Harper apologizes for Chinese Head Tax again

Updated: 2015-06-26 01:09

By LI NA in Toronto(China Daily Canada)

  Print Mail Large Medium  Small 分享按钮 0

Prime minister calls immigrant tax from 1885 to 1923 a 'grave injustice', 'historical wrong'
Nobody likes taxes, but some taxes are a lot worse than others.

Canadian Prime Minister Stephen Harper on Monday issued a statement to mark the ninth anniversary of the historic Chinese head tax apology.

"Nine years ago today, I stood in the House of Commons and offered an official apology for the unjust head tax that was imposed on Chinese immigrants to Canada from 1885 to 1923," Harper said.

"The head tax was the product of a profoundly different time, but our Government recognized that it was a grave historical wrong and one that caused undue hardship on families. As I stated nine years ago, ‘this was a grave injustice, and one we are morally obligated to acknowledge’."

In the mid-nineteenth century, more than 15,000 Chinese labourers came to Canada to help build the Canadian Pacific Railway, though they were paid less than half what their co-workers got.

Once the railway was complete in 1885, the government of the day set in place a number of measures to stem the flow of immigrants from China to Canada.

Beginning with the Chinese Immigration Act of 1885, a Head Tax of $50 (roughly the equivalent of $1,200 in today’s money) was imposed on Chinese newcomers. The Government subsequently raised this amount to $100 in 1900 ($2,800 in today’s money), and then to a staggering $500 ($13,500 today) in 1903.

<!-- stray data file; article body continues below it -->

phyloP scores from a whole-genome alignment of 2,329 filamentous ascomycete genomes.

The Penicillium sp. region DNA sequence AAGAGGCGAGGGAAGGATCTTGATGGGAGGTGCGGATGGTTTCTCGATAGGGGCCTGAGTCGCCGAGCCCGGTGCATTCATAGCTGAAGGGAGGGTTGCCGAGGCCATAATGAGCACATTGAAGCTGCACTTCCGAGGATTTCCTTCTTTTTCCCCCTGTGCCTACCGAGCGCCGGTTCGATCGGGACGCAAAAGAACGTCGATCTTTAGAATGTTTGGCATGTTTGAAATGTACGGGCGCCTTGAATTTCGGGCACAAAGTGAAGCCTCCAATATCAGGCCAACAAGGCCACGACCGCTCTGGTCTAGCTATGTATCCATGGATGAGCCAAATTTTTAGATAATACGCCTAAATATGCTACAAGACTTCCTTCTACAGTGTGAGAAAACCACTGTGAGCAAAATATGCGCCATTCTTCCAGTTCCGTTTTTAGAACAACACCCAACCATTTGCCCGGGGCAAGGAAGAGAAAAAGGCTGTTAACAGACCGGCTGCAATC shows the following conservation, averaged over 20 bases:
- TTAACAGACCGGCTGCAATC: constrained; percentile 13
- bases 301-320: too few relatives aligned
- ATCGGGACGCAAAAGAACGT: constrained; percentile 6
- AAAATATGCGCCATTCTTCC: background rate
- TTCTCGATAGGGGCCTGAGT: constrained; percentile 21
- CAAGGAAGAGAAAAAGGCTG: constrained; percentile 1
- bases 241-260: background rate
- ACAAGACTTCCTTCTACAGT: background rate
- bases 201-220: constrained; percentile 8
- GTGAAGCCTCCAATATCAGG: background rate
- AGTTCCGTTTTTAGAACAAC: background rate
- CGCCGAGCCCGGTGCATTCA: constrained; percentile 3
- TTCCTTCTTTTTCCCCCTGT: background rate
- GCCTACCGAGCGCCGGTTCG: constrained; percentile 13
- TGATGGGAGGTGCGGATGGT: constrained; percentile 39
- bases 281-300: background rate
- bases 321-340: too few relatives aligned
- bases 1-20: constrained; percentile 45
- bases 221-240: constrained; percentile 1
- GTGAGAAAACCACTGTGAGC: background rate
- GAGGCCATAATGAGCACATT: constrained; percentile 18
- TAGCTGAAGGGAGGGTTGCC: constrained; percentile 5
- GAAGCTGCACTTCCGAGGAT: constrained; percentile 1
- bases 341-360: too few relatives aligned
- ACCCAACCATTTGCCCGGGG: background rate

This tax remained in place until 1923, when the government amended the Chinese Immigration Act and effectively banned most Chinese immigrants to Canada until 1947. Newfoundland also imposed a Head Tax on Chinese immigrants from 1906 to 1949, the year Newfoundland joined the confederation.

The Head Tax was legal at the time, as acknowledged by Canadian courts. However, the government of Canada came to accept that the Head Tax was racially-based and inconsistent with the values of modern day Canadians.

"As such, we took responsibility and offered symbolic ex-gratia payments to living Head Tax payers and living spouses of deceased payers. We also established the Community Historical Recognition Program to help finance community projects that explored the impact of past wartime measures and immigration restrictions on cultural and religious communities," Harper said.

On June 22, 2006, on behalf of the Canadian government, the Prime Minister first apologized in the House of Commons for the implementation of the Head Tax.

The Government also announced its intention to offer symbolic individual payments of $20,000 to living Chinese Head Tax payers and living spouses of deceased payers.

"These actions helped to heal old wounds and demonstrated that our government is committed to acknowledging historical wrongs and to moving forward, together, to build a stronger Canada," Harper explained.

Canada is establishing a $24 million community historical recognition program to provide grant and contribution funding for community projects linked to wartime measures and immigration restrictions and a $10 million national historical recognition program to fund federal initiatives, developed in partnership with other stakeholders.

"As we approach the 150th anniversary of Confederation, it is important to recognize the invaluable contributions Chinese-Canadians have made, and continue to make, to the building of our great nation," Harper said.